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"All that is necessary for the triumph of evil is that good men do nothing"
Edmund Burke
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18 June 1999. Thought for the Week: "Right through the ages we find this universal sense of Divine inspiration - this feeling that a wisdom beyond that of man shapes the destiny of States; that the institutions of men are but the imperfect instruments of a Divine and beneficent energy; helping their higher aims. Should not we, sir, grant the prayer of the many petitions that have been presented to us, by recognising at the opening of our great future our dependence upon God?"
Delegate John Glynn, South Australia, Constitutional Convention, 1897.


by David Thompson
To the horror of an indignant Labor Party, the Government last week used its numbers to clear Mr. Warren Entsch, Parliamentary Secretary to the Industry Minister, of any wrong doing in the question of not having fully declared his interest in a concreting business in north Queensland. Mr. Entsch, as a Director in a company that was awarded a contract by the Defence Department, would appear to be in breach of Section 44 of the Constitution.

In defence of his position, Mr. Entsch has declared that he knew nothing about the contract, and was only a Director of the company by virtue of having loaned the principals a sum of money. However, a number of vital principles are involved in the issue. The first is that of an independent judiciary. The reason that the judiciary is an organ of the Crown is that impartial decisions can be seen to be free of political influence. The usual concern is that the judiciary might be used to pursue political opponents. However, the protection of political cronies is potentially just as serious, and it is this that applies in the Entsch case.

Mr. Entsch may well have been entirely innocent of having concealed any personal advantage through the awarding of Defence contracts. But should his mates use their numbers in the Parliament to declare his innocence (or guilt)? Or should such matters be decided in the courts? The issue merely underlines the importance of the Crown being seen to be an impartial force - a force above power politics. It is certain that the removal of the Crown from the Constitution would render the question of court impartiality even more unlikely.

The second question at stake in this issue is that of double standards. Mr. Entsch is alleged to have transgressed Section 44(v) of the Constitution, which states that anyone who has a "direct or indirect" financial interest in agreements with the public service is disqualified from sitting in the Senate or House of Representatives. Although the Labor Party is keen to test Mr. Entsch's position in the High Court, it is interesting that Mr. Beazley and the ALP studiously ignore other provisions of the Constitution which might disqualify Members from sitting in the House. In fact, it is another part of Section 44, which states that anyone "under any acknowledgement of allegiance, obedience, or adherence to a foreign power, or is a subject or a citizen or entitled to the rights and privileges of a subject of a foreign power" is also disqualified from sitting in Parliament (Section 44(i)).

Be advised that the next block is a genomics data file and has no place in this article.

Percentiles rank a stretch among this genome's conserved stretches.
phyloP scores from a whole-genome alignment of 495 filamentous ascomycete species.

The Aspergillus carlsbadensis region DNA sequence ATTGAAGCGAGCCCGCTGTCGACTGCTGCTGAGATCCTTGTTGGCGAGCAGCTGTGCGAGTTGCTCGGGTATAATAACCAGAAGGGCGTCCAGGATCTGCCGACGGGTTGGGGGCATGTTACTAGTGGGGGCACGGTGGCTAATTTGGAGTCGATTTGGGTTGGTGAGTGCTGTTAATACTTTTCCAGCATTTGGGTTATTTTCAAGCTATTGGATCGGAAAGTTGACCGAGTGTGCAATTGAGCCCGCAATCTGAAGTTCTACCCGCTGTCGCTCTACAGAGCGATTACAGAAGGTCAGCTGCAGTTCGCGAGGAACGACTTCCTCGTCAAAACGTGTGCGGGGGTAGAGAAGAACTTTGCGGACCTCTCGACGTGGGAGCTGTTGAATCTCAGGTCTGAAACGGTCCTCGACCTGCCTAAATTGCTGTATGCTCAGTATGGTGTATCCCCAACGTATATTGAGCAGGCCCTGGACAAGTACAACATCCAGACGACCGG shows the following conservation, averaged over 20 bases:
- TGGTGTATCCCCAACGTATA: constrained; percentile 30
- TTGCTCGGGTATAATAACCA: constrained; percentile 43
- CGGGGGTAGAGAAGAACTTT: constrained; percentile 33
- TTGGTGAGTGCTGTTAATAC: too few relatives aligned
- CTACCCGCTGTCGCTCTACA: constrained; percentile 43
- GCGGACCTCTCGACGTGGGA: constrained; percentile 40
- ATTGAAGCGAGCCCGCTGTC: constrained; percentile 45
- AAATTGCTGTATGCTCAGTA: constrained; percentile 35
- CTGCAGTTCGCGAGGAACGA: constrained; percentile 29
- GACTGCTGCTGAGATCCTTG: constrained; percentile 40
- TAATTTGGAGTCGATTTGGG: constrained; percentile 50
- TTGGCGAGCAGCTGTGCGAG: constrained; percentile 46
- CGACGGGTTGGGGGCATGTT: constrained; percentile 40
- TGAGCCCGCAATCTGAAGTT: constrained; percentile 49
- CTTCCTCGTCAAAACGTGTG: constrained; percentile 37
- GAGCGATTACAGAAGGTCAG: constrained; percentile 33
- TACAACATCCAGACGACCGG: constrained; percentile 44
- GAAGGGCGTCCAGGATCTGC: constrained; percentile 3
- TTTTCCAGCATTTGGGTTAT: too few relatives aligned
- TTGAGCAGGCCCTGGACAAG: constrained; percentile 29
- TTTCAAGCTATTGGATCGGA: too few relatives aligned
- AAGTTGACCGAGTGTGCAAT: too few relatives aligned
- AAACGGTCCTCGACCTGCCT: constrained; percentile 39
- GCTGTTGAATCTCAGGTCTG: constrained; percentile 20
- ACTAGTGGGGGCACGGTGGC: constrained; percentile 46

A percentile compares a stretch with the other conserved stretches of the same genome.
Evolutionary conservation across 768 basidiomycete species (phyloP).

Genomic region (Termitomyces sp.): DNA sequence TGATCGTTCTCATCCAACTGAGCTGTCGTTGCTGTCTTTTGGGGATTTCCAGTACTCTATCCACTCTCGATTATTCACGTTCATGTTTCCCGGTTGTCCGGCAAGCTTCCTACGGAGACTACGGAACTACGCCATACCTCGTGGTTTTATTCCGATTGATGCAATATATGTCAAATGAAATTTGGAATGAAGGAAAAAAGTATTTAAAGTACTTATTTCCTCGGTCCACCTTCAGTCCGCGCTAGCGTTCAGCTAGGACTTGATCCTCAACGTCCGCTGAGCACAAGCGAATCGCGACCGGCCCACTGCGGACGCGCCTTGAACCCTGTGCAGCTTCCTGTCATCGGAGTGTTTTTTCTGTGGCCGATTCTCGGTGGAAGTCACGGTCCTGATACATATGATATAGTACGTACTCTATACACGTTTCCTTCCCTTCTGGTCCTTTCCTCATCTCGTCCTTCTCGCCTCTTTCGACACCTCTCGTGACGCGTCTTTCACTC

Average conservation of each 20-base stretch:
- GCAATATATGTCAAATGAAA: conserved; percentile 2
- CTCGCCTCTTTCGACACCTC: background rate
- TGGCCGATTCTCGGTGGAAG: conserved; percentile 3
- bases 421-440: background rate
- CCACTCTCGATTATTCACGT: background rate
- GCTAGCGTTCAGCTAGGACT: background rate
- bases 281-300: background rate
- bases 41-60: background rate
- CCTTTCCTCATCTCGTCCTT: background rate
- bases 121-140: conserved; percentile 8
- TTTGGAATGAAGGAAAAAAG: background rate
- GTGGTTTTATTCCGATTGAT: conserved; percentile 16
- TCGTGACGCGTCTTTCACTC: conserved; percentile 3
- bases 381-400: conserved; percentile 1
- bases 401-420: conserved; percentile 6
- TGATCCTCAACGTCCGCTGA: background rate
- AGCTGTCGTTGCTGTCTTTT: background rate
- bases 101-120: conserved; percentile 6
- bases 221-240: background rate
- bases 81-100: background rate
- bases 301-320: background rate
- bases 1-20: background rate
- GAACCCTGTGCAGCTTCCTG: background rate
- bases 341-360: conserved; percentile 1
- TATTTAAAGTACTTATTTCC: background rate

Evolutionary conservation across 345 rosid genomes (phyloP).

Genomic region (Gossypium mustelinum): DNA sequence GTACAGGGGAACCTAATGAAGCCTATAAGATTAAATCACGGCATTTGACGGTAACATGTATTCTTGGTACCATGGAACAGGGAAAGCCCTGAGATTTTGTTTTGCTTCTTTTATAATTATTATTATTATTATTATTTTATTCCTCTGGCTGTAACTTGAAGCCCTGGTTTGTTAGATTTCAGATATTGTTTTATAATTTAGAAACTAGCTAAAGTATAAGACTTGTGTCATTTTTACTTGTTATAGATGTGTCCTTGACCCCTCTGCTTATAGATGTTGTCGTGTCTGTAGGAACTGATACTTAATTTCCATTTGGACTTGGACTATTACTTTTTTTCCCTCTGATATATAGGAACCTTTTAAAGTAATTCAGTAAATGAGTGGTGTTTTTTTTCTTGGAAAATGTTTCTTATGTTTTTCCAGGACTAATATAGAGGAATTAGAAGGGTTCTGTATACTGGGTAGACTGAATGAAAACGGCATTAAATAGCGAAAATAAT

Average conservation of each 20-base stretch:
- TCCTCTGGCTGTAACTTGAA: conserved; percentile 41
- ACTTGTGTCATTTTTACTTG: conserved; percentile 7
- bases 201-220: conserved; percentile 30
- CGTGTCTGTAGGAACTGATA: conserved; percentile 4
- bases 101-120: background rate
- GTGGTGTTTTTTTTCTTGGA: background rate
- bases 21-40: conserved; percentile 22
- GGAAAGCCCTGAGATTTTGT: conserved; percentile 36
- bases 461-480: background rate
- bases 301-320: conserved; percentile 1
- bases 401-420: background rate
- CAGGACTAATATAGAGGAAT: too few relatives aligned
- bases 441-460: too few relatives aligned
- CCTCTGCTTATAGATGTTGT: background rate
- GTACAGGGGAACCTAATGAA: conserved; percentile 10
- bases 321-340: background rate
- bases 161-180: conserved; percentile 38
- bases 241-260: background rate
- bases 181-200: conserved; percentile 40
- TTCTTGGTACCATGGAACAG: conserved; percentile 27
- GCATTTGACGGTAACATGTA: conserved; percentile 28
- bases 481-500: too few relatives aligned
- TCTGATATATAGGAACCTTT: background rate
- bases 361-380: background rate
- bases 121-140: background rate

Many readers will recall that when the late George Turner sought to challenge a number of MPs about their right to sit in the House (and the Senate) he found it impossible to have the issue treated seriously. There was certainly no support for the suggestion that such questions should be settled by the High Court. The matter was settled by the Parliament closing ranks, and refusing to address the issue.

Some of those alleged by George Turner to have been in breach of Section 44 (i) are still in the Parliament. However, when One Nation, the political and social pariah, had a Senator elected from Queensland, an Asian businessman successfully forced a High Court challenge to Heather Hill. As a British citizen, Hill is alleged to be a "foreigner", and therefore disqualified from sitting in the Senate! The ALP has provided strong (if muted) moral support for this challenge to Senator-elect Hill's right to occupy the Senate. Will Mr. Beazley apply the same standards to his own MHRs and Senators? Or is his righteous indignation about Mr. Entsch and Mrs. Hill a case of indignation of the most selective kind?


by Jeremy Lee
Latest news claims an uneasy truce in the Balkans. Serb forces are withdrawing from Kosovo, the Kosovar Liberation Army has pledged not to fight against departing Serbs. 850,000 refugees will return from Serbia, Montenegro, Albania and Macedonia to a province whose infrastructure has been devastated, and 50,000 NATO troops are already stationed in Macedonia ready for peace-keeping operations immediately after the Serb withdrawal.

All sane people round the world will fervently hope that the war and attrition is over; but the signs are not promising.

By far the longest of Kosovos borders is that with Serbia, into which Slobodan Milosevic's troops - with their weapons intact - are withdrawing. As savage and seasoned fighters with, rightly or wrongly, a cause to die for, the chance of coming to grips with ground forces rather than the technically immune air bombardment they have faced so far, jeopardises the vain hope that they will settle peacefully into neutrality.

With old scores to settle on both sides, let alone the atrocities that have occurred since the recent conflict commenced, coupled with the return of not far short of a million refugees to a country where their homes, jobs and in many cases relatives have disappeared, an explosive situation will exist. The first example of retaliation will spark a resurgence of the guerilla warfare at which the Serbs are so skilled - this time directed against NATO forces, administrators and welfare workers. Such a war, if it occurs, will not be remedied by air strikes. The targets will be increasingly elusive.